The EU legislation regarding Data Protection was modified in May 2016 and the Regulation 2016/679 regarding the protection of natural persons with regard to the processing of personal data and free movement of such data will be directly applicable in all EU countries starting with May 25th 2018.
Which are the main changes introduced by the EU Regulation?
The new regulation is broader in scope, covering cases in which personal data are processed by companies not established in the EU.
Regardless whether you are based in or outside the EU, this law affects you.
In order to ensure that natural persons are not deprived of the protection to which they are entitled under this Regulation, the processing of personal data of data subjects who are in the EU, by a controller or a processor not established in EU, should be subject to the Regulation, where the processing activities are related to offering goods or services to such data subjects irrespective of whether connected to a payment.
In order to determine whether such a controller or processor is offering goods or services to data subjects who are in the EU, it should be ascertained whether it is apparent that the controller or processor envisages offering services to data subjects in one or more Member States in the EU.
Whereas the mere accessibility of the controller’s, processor’s or an intermediary’s website in the EU, of an email address or of other contact details, or the use of a language generally used in the third country where the controller is established, is insufficient to ascertain such intention, factors such as the use of a language or a currency generally used in one or more Member States, with the possibility of ordering goods and services in that other language, or the mentioning of customers or users who are in the EU, may make it apparent that the controller envisages offering goods or services to data subjects in the EU.
Clarifying the notion of “consent”
Consent should be given by a clear affirmative act establishing a freely given, specific, informed and unambiguous indication of the data subject’s agreement to the processing of personal data relating to him or her, such as by a written statement, including by electronic means, or an oral statement.
This could include ticking a box when visiting an internet website, choosing technical settings for information society services or another statement or conduct which clearly indicates in this context the data subject’s acceptance of the proposed processing of his or her personal data.
New obligations for data processors
- The obligation to implement appropriate technical and organizational measures, such as Pseudonymisation, data protection both in determining the means of data processing, as well as during processing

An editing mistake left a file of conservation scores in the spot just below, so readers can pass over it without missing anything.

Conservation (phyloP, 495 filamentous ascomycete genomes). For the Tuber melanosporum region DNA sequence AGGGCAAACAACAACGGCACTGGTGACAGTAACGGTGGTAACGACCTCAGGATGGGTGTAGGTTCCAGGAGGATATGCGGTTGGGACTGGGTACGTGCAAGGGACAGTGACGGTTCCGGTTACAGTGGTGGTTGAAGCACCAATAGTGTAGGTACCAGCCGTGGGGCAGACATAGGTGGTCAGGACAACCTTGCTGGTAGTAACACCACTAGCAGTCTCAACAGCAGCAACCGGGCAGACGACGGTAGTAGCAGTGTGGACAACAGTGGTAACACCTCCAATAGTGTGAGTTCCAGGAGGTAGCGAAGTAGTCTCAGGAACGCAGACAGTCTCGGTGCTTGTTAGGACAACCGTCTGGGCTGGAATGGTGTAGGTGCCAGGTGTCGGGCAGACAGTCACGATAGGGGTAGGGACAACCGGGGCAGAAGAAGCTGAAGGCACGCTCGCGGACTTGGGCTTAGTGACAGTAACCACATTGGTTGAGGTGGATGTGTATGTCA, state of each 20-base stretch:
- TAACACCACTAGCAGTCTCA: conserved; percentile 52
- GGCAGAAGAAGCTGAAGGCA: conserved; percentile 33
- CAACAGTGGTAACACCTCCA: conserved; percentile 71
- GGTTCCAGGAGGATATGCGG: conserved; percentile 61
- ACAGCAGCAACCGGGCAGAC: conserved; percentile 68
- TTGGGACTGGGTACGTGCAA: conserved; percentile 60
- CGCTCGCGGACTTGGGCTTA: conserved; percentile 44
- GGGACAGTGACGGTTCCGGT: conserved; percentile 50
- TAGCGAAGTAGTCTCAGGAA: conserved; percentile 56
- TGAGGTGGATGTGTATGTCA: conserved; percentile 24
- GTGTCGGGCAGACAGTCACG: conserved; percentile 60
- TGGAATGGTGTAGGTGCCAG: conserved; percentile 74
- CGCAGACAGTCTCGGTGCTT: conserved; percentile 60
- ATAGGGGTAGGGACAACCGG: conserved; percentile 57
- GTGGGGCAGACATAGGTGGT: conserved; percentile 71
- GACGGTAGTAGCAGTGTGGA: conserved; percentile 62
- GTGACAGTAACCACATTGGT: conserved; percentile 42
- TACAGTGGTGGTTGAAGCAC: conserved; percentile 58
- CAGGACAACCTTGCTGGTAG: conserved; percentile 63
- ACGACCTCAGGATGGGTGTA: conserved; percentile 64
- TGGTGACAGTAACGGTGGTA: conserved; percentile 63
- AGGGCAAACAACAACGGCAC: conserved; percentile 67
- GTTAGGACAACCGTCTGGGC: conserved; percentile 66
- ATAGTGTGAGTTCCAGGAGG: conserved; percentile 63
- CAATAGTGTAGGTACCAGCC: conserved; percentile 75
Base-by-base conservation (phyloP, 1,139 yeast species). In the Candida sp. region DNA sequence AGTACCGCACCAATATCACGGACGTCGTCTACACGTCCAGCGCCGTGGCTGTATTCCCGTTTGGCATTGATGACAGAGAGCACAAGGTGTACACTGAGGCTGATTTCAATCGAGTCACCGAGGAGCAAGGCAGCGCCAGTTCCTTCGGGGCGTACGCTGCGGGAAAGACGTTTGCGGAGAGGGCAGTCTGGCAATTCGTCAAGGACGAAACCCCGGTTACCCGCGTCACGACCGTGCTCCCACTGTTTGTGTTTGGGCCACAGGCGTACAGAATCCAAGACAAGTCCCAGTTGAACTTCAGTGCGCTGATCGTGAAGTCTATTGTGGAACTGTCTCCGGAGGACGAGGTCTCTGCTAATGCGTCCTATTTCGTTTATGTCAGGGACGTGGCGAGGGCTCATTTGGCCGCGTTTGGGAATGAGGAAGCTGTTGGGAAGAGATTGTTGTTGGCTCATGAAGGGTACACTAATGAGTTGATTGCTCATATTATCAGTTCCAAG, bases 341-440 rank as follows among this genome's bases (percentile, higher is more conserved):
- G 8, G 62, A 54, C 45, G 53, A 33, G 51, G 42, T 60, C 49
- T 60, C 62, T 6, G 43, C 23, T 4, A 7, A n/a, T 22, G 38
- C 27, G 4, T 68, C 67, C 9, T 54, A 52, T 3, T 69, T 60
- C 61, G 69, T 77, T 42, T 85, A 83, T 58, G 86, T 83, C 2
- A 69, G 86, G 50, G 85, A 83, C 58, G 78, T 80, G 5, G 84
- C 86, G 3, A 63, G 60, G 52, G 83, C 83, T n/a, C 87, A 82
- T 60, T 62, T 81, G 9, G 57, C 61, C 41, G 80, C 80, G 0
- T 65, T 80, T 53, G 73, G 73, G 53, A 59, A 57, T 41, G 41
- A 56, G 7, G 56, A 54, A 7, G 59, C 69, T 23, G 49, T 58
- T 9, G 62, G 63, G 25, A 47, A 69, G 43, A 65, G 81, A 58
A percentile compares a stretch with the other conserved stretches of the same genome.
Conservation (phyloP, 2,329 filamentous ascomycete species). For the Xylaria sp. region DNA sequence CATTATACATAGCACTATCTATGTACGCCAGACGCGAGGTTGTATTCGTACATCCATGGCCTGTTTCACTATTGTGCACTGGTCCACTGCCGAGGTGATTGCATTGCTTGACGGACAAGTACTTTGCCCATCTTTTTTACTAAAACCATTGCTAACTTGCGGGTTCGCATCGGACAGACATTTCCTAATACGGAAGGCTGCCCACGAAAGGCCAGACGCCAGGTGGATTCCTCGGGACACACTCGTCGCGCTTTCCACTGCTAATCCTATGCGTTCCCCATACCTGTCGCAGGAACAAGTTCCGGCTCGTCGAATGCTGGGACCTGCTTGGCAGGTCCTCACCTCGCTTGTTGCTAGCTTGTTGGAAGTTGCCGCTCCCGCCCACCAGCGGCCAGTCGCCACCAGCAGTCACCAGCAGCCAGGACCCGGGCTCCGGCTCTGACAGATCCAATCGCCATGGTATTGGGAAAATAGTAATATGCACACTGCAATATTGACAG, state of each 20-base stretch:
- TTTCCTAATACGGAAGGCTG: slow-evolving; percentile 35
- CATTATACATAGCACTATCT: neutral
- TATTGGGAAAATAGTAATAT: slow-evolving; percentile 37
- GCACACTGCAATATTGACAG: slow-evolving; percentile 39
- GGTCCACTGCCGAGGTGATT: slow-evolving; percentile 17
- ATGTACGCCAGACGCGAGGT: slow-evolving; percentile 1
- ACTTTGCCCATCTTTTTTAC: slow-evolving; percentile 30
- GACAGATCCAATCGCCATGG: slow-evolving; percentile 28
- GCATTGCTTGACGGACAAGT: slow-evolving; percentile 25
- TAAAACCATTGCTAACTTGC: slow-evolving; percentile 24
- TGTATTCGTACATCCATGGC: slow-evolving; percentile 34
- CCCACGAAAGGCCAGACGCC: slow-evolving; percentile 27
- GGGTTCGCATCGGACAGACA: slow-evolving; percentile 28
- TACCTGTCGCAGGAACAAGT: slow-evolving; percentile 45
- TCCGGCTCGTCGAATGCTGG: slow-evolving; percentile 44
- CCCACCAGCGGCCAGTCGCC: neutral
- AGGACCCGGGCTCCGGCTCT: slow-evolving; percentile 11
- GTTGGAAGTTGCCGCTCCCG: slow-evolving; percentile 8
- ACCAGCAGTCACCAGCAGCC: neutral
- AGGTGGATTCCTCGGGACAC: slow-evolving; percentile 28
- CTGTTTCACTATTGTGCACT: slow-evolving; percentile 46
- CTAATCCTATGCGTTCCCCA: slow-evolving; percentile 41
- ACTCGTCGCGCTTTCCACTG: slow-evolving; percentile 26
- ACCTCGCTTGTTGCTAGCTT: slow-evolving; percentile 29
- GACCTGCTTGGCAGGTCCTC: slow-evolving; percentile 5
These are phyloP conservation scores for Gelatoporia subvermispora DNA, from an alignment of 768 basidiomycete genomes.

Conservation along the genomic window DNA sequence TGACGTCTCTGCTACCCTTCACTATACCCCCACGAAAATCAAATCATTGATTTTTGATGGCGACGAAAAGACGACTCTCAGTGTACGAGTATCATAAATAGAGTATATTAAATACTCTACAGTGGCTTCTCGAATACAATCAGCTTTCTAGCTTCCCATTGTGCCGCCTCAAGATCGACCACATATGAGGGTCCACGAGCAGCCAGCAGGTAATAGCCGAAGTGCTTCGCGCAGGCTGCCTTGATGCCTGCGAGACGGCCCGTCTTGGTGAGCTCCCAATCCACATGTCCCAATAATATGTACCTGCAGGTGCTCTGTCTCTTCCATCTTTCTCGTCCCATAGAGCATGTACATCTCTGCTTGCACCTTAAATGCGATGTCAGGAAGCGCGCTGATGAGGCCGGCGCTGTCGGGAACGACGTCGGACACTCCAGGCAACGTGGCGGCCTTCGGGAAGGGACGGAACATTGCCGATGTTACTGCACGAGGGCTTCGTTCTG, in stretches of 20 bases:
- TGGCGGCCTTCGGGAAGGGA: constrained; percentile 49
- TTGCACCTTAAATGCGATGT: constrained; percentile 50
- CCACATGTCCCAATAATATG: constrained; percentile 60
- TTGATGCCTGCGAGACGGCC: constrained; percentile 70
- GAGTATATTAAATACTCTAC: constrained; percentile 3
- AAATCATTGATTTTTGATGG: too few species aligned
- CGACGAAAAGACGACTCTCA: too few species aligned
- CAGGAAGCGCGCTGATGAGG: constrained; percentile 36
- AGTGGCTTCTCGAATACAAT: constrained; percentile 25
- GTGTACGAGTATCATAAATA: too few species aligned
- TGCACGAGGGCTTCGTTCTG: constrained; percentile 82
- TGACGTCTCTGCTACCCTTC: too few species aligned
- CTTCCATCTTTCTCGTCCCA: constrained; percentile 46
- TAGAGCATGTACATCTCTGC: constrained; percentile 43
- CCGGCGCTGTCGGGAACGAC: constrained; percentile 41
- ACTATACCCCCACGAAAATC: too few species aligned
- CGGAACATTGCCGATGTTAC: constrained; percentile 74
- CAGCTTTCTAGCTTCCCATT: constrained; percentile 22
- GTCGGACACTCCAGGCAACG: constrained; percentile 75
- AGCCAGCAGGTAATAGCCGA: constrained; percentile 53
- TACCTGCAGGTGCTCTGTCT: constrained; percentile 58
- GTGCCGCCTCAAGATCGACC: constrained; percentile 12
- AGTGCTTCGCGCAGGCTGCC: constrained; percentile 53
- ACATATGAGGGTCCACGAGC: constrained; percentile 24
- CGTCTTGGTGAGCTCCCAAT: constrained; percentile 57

- The obligation to keep track of the activities performing processing
- Obligation to notify any breach of personal data to relevant supervisor no later than 72 hours from the date the acknowledgment such a violation
- Obligation in certain circumstances of the appointment of a Data Protection Officer
The “Right to be forgotten”
A data subject should have the right to have personal data concerning him or her rectified and a “right to be forgotten” where the retention of such data infringes this Regulation or EU or Member State law to which the controller is subject. In particular, a data subject should have the right to have his or her personal data erased and no longer processed where the personal data are no longer necessary in relation to the purposes for which they are collected or otherwise processed, where a data subject has withdrawn his or her consent or objects to the processing of personal data concerning him or her, or where the processing of his or her personal data does not otherwise comply with this Regulation.
That right is relevant in particular where the data subject has given his or her consent as a child and is not fully aware of the risks involved by the processing, and later wants to remove such personal data, especially on the internet. The data subject should be able to exercise that right notwithstanding the fact that he or she is no longer a child.
However, the further retention of the personal data should be lawful where it is necessary, for exercising the right of freedom of expression and information, for compliance with a legal obligation, for the performance of a task carried out in the public interest or in the exercise of official authority vested in the controller, on the grounds of public interest in the area of public health, for archiving purposes in the public interest, scientific or historical research purposes or statistical purposes, or for the establishment, exercise or defense of legal claims.
Binding corporate rules
More over a group of undertakings, or a group of enterprises engaged in a joint economic activity, should be able to make use of approved binding corporate rules for its international transfers from the EU to organizations within the same group of undertakings, or group of enterprises engaged in a joint economic activity, provided that such corporate rules include all essential principles and enforceable rights to ensure appropriate safeguards for transfers or categories of transfers of personal data.
Significant tightening of sanctions:
- EUR 10 000 000 or in the case of an undertaking, up to 2% of the total worldwide annual turnover of the preceding financial year, whichever is higher
- EUR 20 000 or in the case of an undertaking, up to 4% of the total worldwide annual turnover of the preceding financial year, whichever is higher.
Andreea Manolache | Senior Associate| Andreea.Manolache@accace.com